When Is a Police Encounter an Investigative Stop?

​The Fourth Amendment to the United States Constitution protects you from unreasonable government searches and seizures. The Ohio Constitution provides similar protections. Depending on the circumstances, those protections may apply when you are confronted by the police. The law generally recognizes three types of interactions with police officers: consensual encounters, investigative stops, and arrests. The type of encounter you experience significantly impacts your rights and obligations, and in some cases, your criminal prosecution.
Q:   What is an investigative stop?
A:   An investigative stop occurs when a police officer briefly detains you because of a “reasonable suspicion,” based upon explainable, objective facts that you are engaged in criminal activity. A modest amount of suspicion is enough for a brief stop, but a vague hunch is not. Because an investigative stop is a “seizure” under the Fourth Amendment, it must be “reasonable.”

Q:   Are there limits to what a police officer can do during an investigative stop?
A:   Yes. The stop must be no longer and no more intrusive than necessary to confirm or allay the officer’s “reasonable suspicion” of criminal activity. In most situations, a stop of several minutes is acceptable. If you are stopped while driving, the police may require you to step out of your car, but the same limitations regarding the length and scope of the investigative stop still apply. A police stop exceeding the time needed to handle the matter for which the stop was made violates the Fourth Amendment's shield against unreasonable seizures. In other words, once the "reasonable suspicion" of criminal activity underlying the stop has ended, the police cannot continue to detain you.
Q:   How can I tell if I am involved in an investigative stop?
A:   If you are confronted by more than one officer, or if an officer displays a weapon or tries to exert physical control over you, then you very well may be involved in an investigative stop. Also, courts have held that, if a police officer takes and keeps your driver’s license or identification card, you have been “seized” under the Fourth Amendment. If you are stopped by a police officer and are unsure of the reason, you may ask, “Am I free to leave?” If the answer is “no,” you are, at the least, involved in an investigative stop.

Q:   Is a police officer allowed to search me during an investigative stop?
A:   An officer may conduct a limited frisk of your outer clothing for concealed weapons when he or she has a reasonable, explainable belief that you are armed. That standard is relatively low, but the officer must have more than a mere hunch, and may not conduct such searches according to a blanket law enforcement policy. Even so, “stops” and “frisks” frequently occur together. Under the Fourth Amendment, however, a frisk is a “search” and the reasonable suspicion necessary to justify an investigative stop does not automatically allow an officer to search you. In other words, depending on the circumstances, an officer may have “reasonable suspicion” to briefly stop you without having enough reason to frisk you.

Q:  What about my Fourth Amendment rights?
A: If you have been involved in an investigative “stop” or “frisk,” then your Fourth Amendment rights do apply. If a court decides that the police lacked the required “reasonable suspicion” to conduct a “stop” or a “frisk,” then incriminating evidence the police obtained as a result of those actions may not be admissible in court.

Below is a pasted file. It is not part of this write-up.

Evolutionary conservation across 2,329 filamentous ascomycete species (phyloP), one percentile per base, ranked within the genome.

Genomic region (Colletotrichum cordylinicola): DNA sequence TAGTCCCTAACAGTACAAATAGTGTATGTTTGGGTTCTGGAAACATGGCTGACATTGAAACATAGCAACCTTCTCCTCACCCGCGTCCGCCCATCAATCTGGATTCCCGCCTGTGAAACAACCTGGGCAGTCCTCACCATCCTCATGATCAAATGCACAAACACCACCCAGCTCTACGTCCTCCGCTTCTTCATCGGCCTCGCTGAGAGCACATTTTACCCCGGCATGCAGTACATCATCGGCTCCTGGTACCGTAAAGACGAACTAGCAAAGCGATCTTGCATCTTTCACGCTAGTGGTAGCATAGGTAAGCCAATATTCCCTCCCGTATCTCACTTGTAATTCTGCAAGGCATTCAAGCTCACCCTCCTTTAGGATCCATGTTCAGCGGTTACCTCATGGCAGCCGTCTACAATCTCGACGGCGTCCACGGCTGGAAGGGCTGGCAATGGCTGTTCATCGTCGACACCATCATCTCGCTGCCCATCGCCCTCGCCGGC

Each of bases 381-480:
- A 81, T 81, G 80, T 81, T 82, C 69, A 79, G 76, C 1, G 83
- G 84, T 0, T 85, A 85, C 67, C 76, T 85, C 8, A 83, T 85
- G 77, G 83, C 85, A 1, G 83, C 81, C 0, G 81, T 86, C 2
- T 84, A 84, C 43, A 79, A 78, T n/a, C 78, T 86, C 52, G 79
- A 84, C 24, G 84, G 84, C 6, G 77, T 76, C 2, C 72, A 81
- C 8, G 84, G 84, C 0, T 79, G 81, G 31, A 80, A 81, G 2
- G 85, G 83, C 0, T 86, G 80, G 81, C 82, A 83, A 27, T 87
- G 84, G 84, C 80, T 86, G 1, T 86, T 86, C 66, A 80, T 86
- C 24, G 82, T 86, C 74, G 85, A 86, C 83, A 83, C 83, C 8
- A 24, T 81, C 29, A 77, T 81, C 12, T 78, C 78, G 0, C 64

Q:   Should I reveal my personal information during an investigative stop?
A:   Yes. If the police have “reasonable suspicion” to conduct an investigative stop, you may be found guilty of a separate criminal offense if you do not provide your name, address, or date of birth when asked to do so. That remains true even if you were not actually involved in criminal activity, so long as the “reasonable suspicion” was warranted. However, if your age or date of birth is an element of an offense you are suspected of having committed, such as underage drinking, you do not have to provide that information. You should never provide false information to such questions, as doing so could lead to additional criminal charges.

Q:   Must the police read me my “Miranda rights” during an investigative stop?
A:   No. Police officers do not have to read you your “Miranda rights” during an investigative stop. You cannot determine the type of interaction you are having solely based on whether the police have informed you of your “Miranda rights.”
Q:   What should I do during an investigative stop?
A:   It is a good idea to cooperate with police requests during an investigative stop, but you do not have to answer questions from the police beyond requests for your identifying informaiton, as explained above. Also remember that what you say during an investigative stop may be used against you. Being aware of the police officer's limited authority to briefly "stop" and "frisk" you is an important part of understanding your constitutional rights. However, it is not a good idea to antagonize or physically resist law enforcement officers during an investigatory stop, even if you believe that your Fourth Amendment rights have been violated. If you believe that there has been such a violation, you may want to ask for the officer's name and badge number.


This “Law You Can Use” column was provided by the Ohio State Bar Association. It was prepared by Assistant State Public Defender Jeremy J. Masters of the Office of the Ohio Public Defender.

Articles appearing in this column are intended to provide broad, general information about the law. This article is not intended to be legal advice. Before applying this information to a specific legal problem, readers are urged to seek advice from a licensed attorney.



Staff Directory

Contact Information


8 A.M. - 5 P.M.
Monday - Friday